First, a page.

Setting trends in Asia

PUBLISHED : Wednesday, 29 June, 2011, 12:00am
UPDATED : Wednesday, 29 June, 2011, 12:00am


A number of new hotels in Singapore have proved the island city-state to be a major Asian player in the field of design. With today's traveller expecting far more than just a comfortable bed for the night - instead of looking for exceptional style, world-class service, and unique wining and dining experiences - hotels and resorts are turning to cutting-edge architecture and decoration as one way to attract ever more discerning and well-travelled guests.

Russell Arthur Smith, hospitality and tourism development expert at the Nanyang Business School in Singapore, points to two particularly impressive examples.

'For iconic design, it is hard to surpass the newly opened Marina Bay Sands by architect Moshe Safdie. Its rooftop recreational deck has defined the hotel complex, as well as the Singapore skyline,' he says.

'Equally impressive is the very contemporary Resorts World Sentosa by architect Michael Graves. Here, the comprehensive design from buildings to interiors, furniture, cups and spoons is a tour de force that envelopes guests in an integrated and beguiling manner.'

On a much smaller scale, the 86-room Hotel Fort Canning in the 44-acre Fort Canning Park has also caused a buzz in the design world, for its sensitive balance of heritage and modern amenities.

Archaeological digs are showcased under glass in the hotel's lobby, including artefacts such as 14th-century Chinese ceramics to 19th-century beer bottles. Built in 1926, the building served as headquarters for the British military before being occupied by the Japanese during the second world war.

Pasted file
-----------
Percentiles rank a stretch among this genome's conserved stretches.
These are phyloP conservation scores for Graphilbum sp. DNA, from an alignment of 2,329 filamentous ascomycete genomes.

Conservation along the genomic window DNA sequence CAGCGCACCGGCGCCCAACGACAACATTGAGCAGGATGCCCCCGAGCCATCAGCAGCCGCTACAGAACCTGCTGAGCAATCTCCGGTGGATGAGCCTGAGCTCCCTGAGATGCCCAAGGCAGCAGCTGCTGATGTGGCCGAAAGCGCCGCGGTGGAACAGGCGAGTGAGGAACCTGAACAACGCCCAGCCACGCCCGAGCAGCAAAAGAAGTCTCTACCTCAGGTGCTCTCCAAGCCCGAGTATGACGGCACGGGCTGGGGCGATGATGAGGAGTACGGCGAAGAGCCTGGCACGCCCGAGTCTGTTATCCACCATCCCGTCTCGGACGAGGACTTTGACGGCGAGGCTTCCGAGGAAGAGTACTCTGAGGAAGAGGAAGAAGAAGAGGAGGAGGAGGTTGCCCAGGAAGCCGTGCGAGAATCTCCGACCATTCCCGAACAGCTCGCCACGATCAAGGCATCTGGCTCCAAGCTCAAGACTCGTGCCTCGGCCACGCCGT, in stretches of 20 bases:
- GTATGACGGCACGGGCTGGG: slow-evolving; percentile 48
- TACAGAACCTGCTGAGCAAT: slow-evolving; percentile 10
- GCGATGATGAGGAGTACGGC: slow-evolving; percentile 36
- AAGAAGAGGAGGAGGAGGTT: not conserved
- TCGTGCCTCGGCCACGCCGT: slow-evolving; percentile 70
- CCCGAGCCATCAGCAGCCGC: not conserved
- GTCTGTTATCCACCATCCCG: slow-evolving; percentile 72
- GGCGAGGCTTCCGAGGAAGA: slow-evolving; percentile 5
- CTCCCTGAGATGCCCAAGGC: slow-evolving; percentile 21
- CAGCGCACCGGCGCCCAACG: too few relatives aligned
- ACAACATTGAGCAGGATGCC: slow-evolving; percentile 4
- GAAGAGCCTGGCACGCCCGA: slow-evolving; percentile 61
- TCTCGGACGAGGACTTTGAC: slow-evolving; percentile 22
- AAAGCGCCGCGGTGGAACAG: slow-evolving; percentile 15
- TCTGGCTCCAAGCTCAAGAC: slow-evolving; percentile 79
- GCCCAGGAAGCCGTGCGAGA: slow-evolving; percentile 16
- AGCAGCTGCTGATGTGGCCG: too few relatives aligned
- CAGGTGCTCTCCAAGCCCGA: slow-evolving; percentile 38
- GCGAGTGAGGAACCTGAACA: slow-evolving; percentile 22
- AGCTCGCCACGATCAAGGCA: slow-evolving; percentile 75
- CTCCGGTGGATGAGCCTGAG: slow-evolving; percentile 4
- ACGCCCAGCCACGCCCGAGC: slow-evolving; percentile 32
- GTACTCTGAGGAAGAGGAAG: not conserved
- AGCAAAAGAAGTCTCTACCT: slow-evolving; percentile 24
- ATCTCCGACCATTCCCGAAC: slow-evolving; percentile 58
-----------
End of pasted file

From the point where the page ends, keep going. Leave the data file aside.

The colonial charm of the place remains intact, while contemporary additions include a spa, a glass-walled restaurant serving Southeast Asian cuisine, and two swimming pools filled with water treated through a system developed to purify drinking water for Nasa astronauts.

Smith says there are three critical aspects for successful hotel design. 'The first relates to function and making sure the hotel is efficient and can operate well. The second is concerned with reinforcing the hotel image, whether the property is branded or not, so that there is a need to project the required level of quality. The third is all about providing the desired setting for memorable guest experiences.'

The memorable experiences offered by the hotels are different yet overlapping - while Marina Bay Sands and Resorts World Sentosa impress with their magnitude and offer a huge range of entertainment and dining options, Hotel Fort Canning showcases its architectural heritage and remains a boutique choice.

A key driver for filling rooms is a positive guest experience, Smith says, and this can be reinforced through a strong design agenda, one fitted to the site of the hotel and the guests the property aims to attract.